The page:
"I have never in my 35 years of work recommended an herbal abortion. One -- because they're not reliable," said Aviva Romm, author of "Botanical Medicine for Women's Health" and former president of the American Herbalists Guild. "Could they possibly work? Possibly yes. But more often they don't work effectively, and the risk is, to get to high enough doses that you would need to even theoretically be effective, you're pushing to quite toxic doses."

Romm said scientists have "no data on the actual effectiveness of these herbs" and that there is "actually very little research on any of them." Instead, she said those seeking an abortion should consider medication or surgery.

Megan N. Freeland, director of health communications at Planned Parenthood Federation of America -- the leading abortion provider in the US -- agreed. The "most effective, well-studied regimen for medication abortion in the US is mifepristone and misoprostol," she said.

"To be clear, the spectrum of approaches people have used to try to induce an abortion ranges from the less effective or ineffective (herbal treatments) to the unsafe (chemicals or incorrect medications) to the dangerous (physical harm)," she said in an email. "Research shows that self-managing an abortion with abortion pills (mifepristone and/or misoprostol) can be safe and effective."

The US Food and Drug Administration (FDA) has approved the use of mifepristone, which is taken with another drug called misoprostol, for abortions up to 70 days into a pregnancy. Demand for the medication -- which the Guttmacher Institute, a pro-abortion rights research group, has estimated accounts for half of US abortions -- surged following the Supreme Court's reversal of Roe v. Wade.

"Instead of promoting unsafe methods that have no proof of efficacy, advocates should be focusing on finding ways for people to access mifepristone and misoprostol, or even misoprostol alone," Gunter said in her newsletter. "In fact, misoprostol by itself is far safer than any botanical and also more effective."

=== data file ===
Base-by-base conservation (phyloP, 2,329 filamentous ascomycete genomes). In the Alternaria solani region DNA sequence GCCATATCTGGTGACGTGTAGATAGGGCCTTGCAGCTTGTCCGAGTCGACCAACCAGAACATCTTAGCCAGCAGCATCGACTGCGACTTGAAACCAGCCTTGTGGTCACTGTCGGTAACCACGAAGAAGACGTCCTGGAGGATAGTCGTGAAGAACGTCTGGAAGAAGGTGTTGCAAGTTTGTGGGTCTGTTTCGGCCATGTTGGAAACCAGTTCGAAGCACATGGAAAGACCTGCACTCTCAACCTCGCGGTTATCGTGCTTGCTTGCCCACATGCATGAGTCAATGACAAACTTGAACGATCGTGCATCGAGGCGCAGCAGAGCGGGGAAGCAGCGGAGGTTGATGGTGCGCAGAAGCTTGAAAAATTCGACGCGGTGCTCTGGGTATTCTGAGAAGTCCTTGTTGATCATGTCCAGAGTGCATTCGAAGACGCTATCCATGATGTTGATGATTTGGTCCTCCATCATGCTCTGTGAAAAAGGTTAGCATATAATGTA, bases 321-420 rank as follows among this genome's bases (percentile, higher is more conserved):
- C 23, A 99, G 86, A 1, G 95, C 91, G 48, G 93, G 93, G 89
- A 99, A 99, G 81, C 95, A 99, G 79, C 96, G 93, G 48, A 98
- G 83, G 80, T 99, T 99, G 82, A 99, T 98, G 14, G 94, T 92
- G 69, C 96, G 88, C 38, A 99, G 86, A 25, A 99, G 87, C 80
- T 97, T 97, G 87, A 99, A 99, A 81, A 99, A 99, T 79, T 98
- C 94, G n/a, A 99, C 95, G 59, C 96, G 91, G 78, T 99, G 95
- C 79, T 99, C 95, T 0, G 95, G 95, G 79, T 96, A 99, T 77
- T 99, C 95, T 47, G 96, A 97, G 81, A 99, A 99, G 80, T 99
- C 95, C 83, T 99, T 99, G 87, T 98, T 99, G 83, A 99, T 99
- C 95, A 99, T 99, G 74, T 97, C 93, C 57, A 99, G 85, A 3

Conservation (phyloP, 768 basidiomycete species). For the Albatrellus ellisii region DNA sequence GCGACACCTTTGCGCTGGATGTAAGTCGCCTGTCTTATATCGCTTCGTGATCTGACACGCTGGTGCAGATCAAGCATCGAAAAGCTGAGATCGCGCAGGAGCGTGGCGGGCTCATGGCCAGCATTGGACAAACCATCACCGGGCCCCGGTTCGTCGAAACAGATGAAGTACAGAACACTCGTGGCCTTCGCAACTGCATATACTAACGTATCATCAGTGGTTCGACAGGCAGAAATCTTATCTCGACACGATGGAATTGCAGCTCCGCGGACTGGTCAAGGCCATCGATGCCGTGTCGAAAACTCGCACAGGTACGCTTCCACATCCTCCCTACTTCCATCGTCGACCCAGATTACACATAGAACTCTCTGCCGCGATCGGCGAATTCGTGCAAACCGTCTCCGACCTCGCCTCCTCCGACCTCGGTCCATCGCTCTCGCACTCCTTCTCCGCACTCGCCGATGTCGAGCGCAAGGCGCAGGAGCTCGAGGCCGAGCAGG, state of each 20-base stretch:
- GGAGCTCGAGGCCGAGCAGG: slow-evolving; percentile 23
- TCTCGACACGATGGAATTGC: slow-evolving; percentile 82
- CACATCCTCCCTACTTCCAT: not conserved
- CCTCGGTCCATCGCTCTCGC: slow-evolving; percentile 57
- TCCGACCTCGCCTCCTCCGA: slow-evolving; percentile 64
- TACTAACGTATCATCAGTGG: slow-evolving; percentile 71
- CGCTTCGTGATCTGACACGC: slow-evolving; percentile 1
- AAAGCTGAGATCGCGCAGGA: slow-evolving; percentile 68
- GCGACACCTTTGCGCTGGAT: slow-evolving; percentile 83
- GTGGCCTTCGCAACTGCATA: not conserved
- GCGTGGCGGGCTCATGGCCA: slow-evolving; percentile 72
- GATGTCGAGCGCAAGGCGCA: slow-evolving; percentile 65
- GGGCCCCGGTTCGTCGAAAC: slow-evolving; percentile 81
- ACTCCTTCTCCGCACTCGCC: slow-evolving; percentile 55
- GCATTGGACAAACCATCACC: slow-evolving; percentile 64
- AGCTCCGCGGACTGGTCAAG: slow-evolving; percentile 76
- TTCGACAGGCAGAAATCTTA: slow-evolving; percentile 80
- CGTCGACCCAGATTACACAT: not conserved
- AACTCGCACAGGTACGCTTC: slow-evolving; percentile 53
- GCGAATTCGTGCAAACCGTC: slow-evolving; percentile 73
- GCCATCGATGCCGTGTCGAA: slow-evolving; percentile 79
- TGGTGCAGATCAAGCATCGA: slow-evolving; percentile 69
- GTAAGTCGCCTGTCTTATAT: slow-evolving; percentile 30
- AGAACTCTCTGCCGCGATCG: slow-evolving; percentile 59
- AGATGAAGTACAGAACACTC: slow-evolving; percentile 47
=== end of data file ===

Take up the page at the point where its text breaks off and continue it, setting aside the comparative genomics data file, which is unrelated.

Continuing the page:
The 26 US states seen as "certain or likely" to ban abortion after the Supreme Court overturned its 1973 Roe v. Wade decision, according to the Guttmacher Institute, a pro-choice research group ( AFP / Jonathan WALTER, Kun TIAN)

According to data from the World Health Organization (WHO), up to 20 percent of abortions globally take place in dangerous circumstances.

"Unsafe abortion is a leading -- but preventable -- cause of maternal deaths and morbidities," the public health agency says on its website. "It can lead to physical and mental health complications and social and financial burdens for women, communities and health systems."

Kaitlyn Brown, clinical managing director for the American Association of Poison Control Centers (AAPCC), told AFP in an emailed statement that the national nonprofit had "not experienced an increase in case volume related to herbal abortifacients."

But she cautioned that "herbs or herbal teas are not held to the same regulatory standards as FDA approved drugs" and noted that herbal products "may contain harmful impurities that are not stated on the ingredient label."

She said anyone experiencing side effects can receive condfidential help by calling the national Poison Help line (1-800-222-1222) and additional information is available by visiting poisonhelp.org.

AFP reached out to the American College of Obstetricians and Gynecologists and the US Department of Health and Human Services for additional comment.

AFP has fact-checked other claims about abortion here.

July 1, 2022 This article was updated to add metadata.
ABORTION